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Nov 12, 2019-Tuesday



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Tuesday, Nov 12, 2019

Humour: Surviving social etiquette

From table manners to online exchanges, rules can either trip you up or rescue you

brunch Updated: Nov 02, 2019 22:45 IST
Rehana Munir
Rehana Munir
Hindustan Times

I recently met someone charming at a social gathering. She was impeccably dressed, with especially memorable shoes, and a pleasant yet not overfamiliar manner. When I asked our mutual friend about the lady, I was told she taught social etiquette. Immediately, my manner towards her altered. I wondered if I was speaking too much, dressed inappropriately or slouching. What a thing to teach! I thought, and slid quietly away, suddenly looking at myself through exacting eyes. Not of a particularly courageous bent, the social etiquette question keeps me up at night.

Which one’s the soup spoon?

I recently watched the big screen adaptation of the much-loved TV series, Downton Abbey. Social etiquette is to Downton Abbey what run-scoring is to T20 cricket, screaming is to news channels and potholes are to Mumbai roads. Okay, the analogies might not fit perfectly but you get the drift. There’s a lot of knives and forks, dos and don’ts, miladies and milords. But as a shameless fan of the unabashedly sentimental series, I feel the rules help control the fun, as Monica Geller pronounced in a totally different TV show. Will the butler actually walk out the front door? Will the silver be polished in time? And will the troubled lady leave the dinner table in a huff? Edge of the seat stuff for those of us who don’t much care for grisly thrillers or blood-soaked epics.

The Downton film takes the etiquette fixation to its logical end by pivoting the screenplay around a visit from the king and queen. Now the world is currently poised to disintegrate in 37,59,961 different ways, and the curve of a gravy boat might not be the top-of-the-mind concern of even the most party-minded among us. But let me openly admit that there was some consolation in spending two hours in a cool auditorium, engaging with easily resolved gown disasters, banquet arrangements and political intrigues. I get my reality from reality, thank you very much.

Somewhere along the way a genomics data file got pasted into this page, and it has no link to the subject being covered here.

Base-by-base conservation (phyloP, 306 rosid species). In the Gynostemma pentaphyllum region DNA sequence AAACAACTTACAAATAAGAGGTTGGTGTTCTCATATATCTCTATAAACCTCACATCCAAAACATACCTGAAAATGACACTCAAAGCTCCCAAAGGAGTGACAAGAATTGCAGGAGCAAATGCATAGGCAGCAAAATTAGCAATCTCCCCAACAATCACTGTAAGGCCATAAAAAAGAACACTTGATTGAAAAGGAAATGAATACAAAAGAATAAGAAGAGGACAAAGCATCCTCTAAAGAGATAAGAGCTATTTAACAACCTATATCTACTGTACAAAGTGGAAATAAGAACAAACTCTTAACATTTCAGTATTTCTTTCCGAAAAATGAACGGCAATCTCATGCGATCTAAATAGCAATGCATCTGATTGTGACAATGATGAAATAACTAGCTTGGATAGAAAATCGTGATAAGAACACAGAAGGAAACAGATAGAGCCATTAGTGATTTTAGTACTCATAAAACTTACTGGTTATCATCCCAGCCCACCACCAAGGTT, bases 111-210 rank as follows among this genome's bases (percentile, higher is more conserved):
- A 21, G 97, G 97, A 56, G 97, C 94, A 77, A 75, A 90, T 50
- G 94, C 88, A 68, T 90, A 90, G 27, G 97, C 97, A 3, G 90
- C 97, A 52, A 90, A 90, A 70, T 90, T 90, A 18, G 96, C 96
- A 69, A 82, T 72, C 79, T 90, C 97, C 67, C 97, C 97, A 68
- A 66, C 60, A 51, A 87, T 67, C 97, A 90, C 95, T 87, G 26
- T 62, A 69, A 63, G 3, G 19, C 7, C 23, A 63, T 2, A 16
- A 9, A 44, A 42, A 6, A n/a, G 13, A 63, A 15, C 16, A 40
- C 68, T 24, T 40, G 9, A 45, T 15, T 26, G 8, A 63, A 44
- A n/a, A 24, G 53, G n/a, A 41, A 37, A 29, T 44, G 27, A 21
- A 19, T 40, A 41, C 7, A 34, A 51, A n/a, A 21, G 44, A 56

The argumentative Indian

When we talk about social etiquette these days, we’re more or less talking about social media etiquette. There’s an oxymoron to savour in these unhinged times. When Amartya Sen released his collection of essays The Argumentative Indian, little did he know that he would be pre-empting the surge of opinionated compatriots, armed with fiercely uninformed opinions and scarily nimble fingers.

There’s one shortcut to peace even in the most heated online argument: the humble smiley

In my younger and less prudent years, I too engaged in online “debate.” It didn’t take long to realise that all rules of polite discussion are thrown out the chat window in this digital world. Old flames, friends and families turn into duelling clansmen, with grammar and logic being the prime casualties, apart, of course, from relationships. But there’s one shortcut to peace even in the most heated online argument: the humble smiley. Whether it is a sheepish grin or folded hands, you know you can fall back on an infantile yet all-powerful symbol to defuse a gargantuan dispute. So many of my own WhatsApp messages are pulled back from the precipice thanks to a demented-looking emoticon.

Your claim is rejected.
Warm regards.

Nowhere is my commitment to social etiquette tested like it is in interactions with my bank or insurance people. It doesn’t take a psychoanalyst to figure that this resistance comes from my fear of numbers and paperwork. I try my best to conduct conversations in the Dear Sir/Madam vein, but the discourse rapidly spirals into darkness. As I leave the offending premises, I find I’ve waved my arms, raised my voice and quickened my pulse while not gaining any ground in the “discussion.” If only I expended as much energy on the running track…

In all our fierce defence of individual freedoms, I feel we somehow sacrifice a kind of politeness that is quaint but not meaningless. I like being asked how my day was, for example, and appreciate phone calls that begin with pleasantries rather than requests. Yes, there is a limit to politeness, too, but few of us are in any danger of reaching it. I hereby promise to renew my vows of social etiquette. I promise to mind my p-s and q-s and to make all kinds of allowances in conversation – unless you’re my bank or insurance company.

From HT Brunch, November 3, 2019

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